I disagree - I've vandalized articles on a few occasions, always as part of a joke. I generally revert after the page has been viewed (within 5 minutes). I've also seen a lot of other vandalisms that follow this pattern (look at the entry for "Fat" and you'll see edit after edit for "Josh is fat", "This word refers to Kyle, who is also ugly", etc). If there were an alternative url such as seriouslytrue.wikipedia.org - which automatically reverted changes after 24 hours - I can speak for myself saying that all of my vandalisms would go there instead. --209.91.142.29 19:04, 30 April 2010 (UTC)

Vandalizing Wiki. Perhaps we should import lots of articles from Wikipedia to that wiki, and then vandalise them?

Take an idea from the Linux community[edit]

When a new Linux project is started up it usually uses code from an existing project.

A break point is set up and the code is separately and distinctly maintained.

One stream is called the 'stable' branch, the other the 'unstable'

If suggest the Wikipedia does this.

Only the unstable branch would be available for editing.

The stable Wikipedia would not be open to ordinary editing.

Designated editors would trawl the unstable branch for edited material and revert stuff if vandalised, presumably with stuff from the stable.

Genuine edits would be carried over into the stable branch.

People who want to browse the Wikipedia would turn first to the stable.

People who want to edit the Wikipedia would use the unstable.

People using the Wikipedia in deadly earnest would gain confidence that what they were using had not been vandaised.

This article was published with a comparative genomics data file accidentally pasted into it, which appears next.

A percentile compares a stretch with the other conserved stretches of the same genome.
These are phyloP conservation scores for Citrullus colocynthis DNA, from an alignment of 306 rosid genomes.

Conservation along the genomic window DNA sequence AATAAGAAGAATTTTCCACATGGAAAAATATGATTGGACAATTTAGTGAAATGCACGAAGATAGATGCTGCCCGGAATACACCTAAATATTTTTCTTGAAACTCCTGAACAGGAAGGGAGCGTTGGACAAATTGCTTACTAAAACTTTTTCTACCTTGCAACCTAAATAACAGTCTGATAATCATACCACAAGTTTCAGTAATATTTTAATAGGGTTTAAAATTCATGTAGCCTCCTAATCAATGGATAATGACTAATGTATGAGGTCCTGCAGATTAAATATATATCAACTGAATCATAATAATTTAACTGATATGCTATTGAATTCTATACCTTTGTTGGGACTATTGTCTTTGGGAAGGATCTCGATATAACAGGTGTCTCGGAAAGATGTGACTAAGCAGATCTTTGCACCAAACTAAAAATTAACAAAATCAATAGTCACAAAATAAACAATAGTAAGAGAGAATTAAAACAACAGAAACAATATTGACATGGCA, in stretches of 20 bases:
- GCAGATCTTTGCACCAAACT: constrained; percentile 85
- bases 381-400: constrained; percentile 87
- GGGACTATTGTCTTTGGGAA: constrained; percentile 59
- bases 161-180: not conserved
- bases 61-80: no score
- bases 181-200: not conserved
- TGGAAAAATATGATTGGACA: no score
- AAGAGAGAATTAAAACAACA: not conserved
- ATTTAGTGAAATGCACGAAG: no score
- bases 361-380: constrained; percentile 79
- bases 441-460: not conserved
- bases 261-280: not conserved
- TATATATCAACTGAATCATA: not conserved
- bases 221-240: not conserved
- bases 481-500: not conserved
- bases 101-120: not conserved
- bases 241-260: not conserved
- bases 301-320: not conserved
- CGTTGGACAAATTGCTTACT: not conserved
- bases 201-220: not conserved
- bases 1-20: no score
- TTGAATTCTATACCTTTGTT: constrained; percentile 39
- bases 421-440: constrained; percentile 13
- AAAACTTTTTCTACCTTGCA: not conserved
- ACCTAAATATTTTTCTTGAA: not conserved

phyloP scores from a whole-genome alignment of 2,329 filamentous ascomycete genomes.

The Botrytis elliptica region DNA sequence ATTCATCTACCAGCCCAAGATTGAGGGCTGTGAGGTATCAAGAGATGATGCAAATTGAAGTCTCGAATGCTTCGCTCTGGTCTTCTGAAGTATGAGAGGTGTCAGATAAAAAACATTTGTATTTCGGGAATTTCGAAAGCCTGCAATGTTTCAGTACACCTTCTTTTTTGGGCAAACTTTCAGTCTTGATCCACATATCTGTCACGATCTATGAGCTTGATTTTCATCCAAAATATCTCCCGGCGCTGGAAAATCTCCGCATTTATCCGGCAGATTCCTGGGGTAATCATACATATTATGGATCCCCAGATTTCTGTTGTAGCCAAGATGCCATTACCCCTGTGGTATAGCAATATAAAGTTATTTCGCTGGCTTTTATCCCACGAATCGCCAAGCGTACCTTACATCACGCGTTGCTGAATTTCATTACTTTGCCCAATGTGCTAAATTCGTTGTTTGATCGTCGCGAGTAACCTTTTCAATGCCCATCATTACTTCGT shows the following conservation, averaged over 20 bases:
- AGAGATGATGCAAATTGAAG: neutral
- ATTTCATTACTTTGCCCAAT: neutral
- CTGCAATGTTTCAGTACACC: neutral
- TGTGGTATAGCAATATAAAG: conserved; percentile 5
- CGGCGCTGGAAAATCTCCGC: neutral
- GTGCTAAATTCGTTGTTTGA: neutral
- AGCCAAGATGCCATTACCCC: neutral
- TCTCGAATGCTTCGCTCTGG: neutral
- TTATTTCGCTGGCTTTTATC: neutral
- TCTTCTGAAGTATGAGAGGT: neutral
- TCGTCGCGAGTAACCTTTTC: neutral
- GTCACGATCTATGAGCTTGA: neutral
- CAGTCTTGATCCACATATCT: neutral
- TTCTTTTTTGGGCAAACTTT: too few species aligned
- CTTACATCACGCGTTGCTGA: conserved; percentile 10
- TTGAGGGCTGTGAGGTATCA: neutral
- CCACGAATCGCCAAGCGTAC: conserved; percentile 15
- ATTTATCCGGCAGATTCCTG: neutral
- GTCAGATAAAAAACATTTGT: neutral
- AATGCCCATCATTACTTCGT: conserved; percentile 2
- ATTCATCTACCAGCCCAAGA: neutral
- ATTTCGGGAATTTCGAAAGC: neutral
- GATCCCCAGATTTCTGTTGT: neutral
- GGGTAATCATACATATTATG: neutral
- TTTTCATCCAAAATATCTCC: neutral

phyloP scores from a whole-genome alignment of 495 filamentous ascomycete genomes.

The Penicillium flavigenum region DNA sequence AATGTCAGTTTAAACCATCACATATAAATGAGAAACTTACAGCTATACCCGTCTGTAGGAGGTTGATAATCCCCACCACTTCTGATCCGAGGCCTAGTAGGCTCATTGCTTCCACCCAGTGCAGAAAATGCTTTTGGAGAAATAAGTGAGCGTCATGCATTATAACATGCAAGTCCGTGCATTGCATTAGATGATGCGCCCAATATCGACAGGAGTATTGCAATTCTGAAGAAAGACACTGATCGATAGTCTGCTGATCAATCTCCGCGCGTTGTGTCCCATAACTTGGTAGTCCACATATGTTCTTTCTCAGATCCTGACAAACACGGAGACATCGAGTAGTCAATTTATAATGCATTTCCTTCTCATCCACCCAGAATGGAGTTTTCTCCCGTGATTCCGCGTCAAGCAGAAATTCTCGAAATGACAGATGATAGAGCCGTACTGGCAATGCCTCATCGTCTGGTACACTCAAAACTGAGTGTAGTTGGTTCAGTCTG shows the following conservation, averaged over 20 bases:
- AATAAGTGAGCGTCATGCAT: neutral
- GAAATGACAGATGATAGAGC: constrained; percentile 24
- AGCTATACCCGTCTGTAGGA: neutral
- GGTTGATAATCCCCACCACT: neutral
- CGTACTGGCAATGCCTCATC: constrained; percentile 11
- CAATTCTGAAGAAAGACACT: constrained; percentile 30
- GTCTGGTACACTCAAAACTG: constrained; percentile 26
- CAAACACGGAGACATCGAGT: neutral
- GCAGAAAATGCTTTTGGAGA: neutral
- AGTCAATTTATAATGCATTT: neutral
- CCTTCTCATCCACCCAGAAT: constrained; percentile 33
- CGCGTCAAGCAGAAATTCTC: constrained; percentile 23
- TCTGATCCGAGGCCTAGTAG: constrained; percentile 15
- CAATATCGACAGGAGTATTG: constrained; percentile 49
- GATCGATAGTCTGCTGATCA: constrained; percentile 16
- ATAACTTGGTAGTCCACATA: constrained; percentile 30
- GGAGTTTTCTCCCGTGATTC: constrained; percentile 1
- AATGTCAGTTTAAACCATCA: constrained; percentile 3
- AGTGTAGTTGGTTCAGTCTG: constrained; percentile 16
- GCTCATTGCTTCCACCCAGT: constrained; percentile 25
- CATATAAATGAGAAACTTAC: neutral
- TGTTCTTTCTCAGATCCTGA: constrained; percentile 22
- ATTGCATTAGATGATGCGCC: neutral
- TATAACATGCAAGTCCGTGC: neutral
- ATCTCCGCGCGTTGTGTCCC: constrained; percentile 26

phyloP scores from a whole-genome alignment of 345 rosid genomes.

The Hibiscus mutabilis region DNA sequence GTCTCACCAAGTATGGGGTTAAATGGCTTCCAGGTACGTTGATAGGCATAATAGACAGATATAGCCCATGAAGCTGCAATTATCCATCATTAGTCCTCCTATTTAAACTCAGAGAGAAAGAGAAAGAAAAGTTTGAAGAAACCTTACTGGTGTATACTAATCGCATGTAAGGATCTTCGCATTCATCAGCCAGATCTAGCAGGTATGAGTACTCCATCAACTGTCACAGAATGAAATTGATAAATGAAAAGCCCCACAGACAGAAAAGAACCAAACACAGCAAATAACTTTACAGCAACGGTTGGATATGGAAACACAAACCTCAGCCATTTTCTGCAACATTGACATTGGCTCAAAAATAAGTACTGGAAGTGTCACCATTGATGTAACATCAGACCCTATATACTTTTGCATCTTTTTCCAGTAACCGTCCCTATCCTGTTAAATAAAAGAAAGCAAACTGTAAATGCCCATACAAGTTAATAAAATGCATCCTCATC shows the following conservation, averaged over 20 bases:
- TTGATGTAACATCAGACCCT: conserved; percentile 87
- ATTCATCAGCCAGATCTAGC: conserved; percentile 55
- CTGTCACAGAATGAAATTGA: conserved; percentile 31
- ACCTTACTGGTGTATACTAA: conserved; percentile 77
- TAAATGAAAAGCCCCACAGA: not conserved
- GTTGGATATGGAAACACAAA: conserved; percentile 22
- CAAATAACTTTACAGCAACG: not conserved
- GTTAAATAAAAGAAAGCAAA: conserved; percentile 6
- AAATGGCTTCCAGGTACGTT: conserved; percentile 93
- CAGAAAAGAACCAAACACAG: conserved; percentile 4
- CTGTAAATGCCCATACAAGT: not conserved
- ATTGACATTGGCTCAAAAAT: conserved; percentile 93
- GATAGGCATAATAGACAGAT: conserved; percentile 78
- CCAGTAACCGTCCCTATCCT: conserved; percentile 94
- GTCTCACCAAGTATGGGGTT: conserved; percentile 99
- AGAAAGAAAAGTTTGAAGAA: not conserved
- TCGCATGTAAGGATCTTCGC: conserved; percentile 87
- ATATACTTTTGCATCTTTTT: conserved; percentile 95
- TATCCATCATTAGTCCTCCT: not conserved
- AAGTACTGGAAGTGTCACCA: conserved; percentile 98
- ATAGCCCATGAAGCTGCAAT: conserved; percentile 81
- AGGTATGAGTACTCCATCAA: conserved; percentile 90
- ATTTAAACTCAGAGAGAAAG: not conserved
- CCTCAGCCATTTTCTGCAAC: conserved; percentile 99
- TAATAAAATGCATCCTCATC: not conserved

A tool would be available telling anyone when the Unstable was not the same as the stable.

That would very simply deal with the vandalism problem, as the cost of doubling the size of the encyclopedia.

My Linux analogy is not quite exact, but sufficient for the illustration.

This is Flagged Revisions. PiRSquared17 (talk) 18:44, 13 February 2014 (UTC)

Vandal IP block[edit]

When editing an article, you could have a "Vandalism" check-box. For checked edits, a thumbs-up/-down button could appear next to the anti-vandalism edit. If it is approved as having been vandalism (thumbs-up), the IP or username of the previous edit could be blocked from Wikipedia. If it is thumbed-down, the anti-vandalism edit could be reversed. -72.173.47.109 20:22, 13 February 2009 (UTC)

I support this with 1 additional proposal. If 1 sysop vote block, the block is only for max 1 weeks, if 2 or more sysop vote, the block would be 1 year. Yosri (talk) 19:15, 25 May 2013 (UTC)

See also[edit]

External links[edit]

Discussion[edit]

See Talk:Anti-vandalism ideas